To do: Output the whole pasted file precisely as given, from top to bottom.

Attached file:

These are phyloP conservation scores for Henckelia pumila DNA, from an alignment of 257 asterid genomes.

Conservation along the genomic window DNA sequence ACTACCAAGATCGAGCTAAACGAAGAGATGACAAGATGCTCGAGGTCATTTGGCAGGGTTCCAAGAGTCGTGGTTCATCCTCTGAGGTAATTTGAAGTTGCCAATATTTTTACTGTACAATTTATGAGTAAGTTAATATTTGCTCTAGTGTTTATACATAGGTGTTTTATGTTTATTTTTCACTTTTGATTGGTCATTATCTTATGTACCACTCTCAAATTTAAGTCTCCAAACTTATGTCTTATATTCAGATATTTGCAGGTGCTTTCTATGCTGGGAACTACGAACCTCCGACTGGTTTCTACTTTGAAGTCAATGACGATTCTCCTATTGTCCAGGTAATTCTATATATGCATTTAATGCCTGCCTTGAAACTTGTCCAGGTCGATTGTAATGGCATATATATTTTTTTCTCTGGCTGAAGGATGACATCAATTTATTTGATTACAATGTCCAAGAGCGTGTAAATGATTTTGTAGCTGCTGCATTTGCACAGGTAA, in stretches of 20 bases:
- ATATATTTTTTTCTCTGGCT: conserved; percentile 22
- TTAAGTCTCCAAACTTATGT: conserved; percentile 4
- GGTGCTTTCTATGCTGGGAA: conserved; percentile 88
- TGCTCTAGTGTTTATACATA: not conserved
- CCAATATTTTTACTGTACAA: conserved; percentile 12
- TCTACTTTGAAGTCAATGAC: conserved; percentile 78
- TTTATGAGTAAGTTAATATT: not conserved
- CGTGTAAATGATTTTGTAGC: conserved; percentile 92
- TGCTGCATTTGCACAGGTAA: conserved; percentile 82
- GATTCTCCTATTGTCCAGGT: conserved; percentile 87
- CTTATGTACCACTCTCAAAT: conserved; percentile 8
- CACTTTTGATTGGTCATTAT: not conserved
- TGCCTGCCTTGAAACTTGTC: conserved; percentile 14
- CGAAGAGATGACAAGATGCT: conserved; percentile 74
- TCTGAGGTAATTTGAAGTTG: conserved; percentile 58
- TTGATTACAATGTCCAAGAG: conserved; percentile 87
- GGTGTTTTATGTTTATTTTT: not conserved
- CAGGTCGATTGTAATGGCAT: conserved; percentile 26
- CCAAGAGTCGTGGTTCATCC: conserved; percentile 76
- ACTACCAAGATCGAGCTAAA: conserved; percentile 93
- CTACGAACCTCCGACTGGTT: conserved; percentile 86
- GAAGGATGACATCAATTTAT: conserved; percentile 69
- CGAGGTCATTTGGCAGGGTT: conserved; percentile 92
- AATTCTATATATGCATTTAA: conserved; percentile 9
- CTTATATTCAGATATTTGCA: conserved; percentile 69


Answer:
These are phyloP conservation scores for Henckelia pumila DNA, from an alignment of 257 asterid genomes.

Conservation along the genomic window DNA sequence ACTACCAAGATCGAGCTAAACGAAGAGATGACAAGATGCTCGAGGTCATTTGGCAGGGTTCCAAGAGTCGTGGTTCATCCTCTGAGGTAATTTGAAGTTGCCAATATTTTTACTGTACAATTTATGAGTAAGTTAATATTTGCTCTAGTGTTTATACATAGGTGTTTTATGTTTATTTTTCACTTTTGATTGGTCATTATCTTATGTACCACTCTCAAATTTAAGTCTCCAAACTTATGTCTTATATTCAGATATTTGCAGGTGCTTTCTATGCTGGGAACTACGAACCTCCGACTGGTTTCTACTTTGAAGTCAATGACGATTCTCCTATTGTCCAGGTAATTCTATATATGCATTTAATGCCTGCCTTGAAACTTGTCCAGGTCGATTGTAATGGCATATATATTTTTTTCTCTGGCTGAAGGATGACATCAATTTATTTGATTACAATGTCCAAGAGCGTGTAAATGATTTTGTAGCTGCTGCATTTGCACAGGTAA, in stretches of 20 bases:
- ATATATTTTTTTCTCTGGCT: conserved; percentile 22
- TTAAGTCTCCAAACTTATGT: conserved; percentile 4
- GGTGCTTTCTATGCTGGGAA: conserved; percentile 88
- TGCTCTAGTGTTTATACATA: not conserved
- CCAATATTTTTACTGTACAA: conserved; percentile 12
- TCTACTTTGAAGTCAATGAC: conserved; percentile 78
- TTTATGAGTAAGTTAATATT: not conserved
- CGTGTAAATGATTTTGTAGC: conserved; percentile 92
- TGCTGCATTTGCACAGGTAA: conserved; percentile 82
- GATTCTCCTATTGTCCAGGT: conserved; percentile 87
- CTTATGTACCACTCTCAAAT: conserved; percentile 8
- CACTTTTGATTGGTCATTAT: not conserved
- TGCCTGCCTTGAAACTTGTC: conserved; percentile 14
- CGAAGAGATGACAAGATGCT: conserved; percentile 74
- TCTGAGGTAATTTGAAGTTG: conserved; percentile 58
- TTGATTACAATGTCCAAGAG: conserved; percentile 87
- GGTGTTTTATGTTTATTTTT: not conserved
- CAGGTCGATTGTAATGGCAT: conserved; percentile 26
- CCAAGAGTCGTGGTTCATCC: conserved; percentile 76
- ACTACCAAGATCGAGCTAAA: conserved; percentile 93
- CTACGAACCTCCGACTGGTT: conserved; percentile 86
- GAAGGATGACATCAATTTAT: conserved; percentile 69
- CGAGGTCATTTGGCAGGGTT: conserved; percentile 92
- AATTCTATATATGCATTTAA: conserved; percentile 9
- CTTATATTCAGATATTTGCA: conserved; percentile 69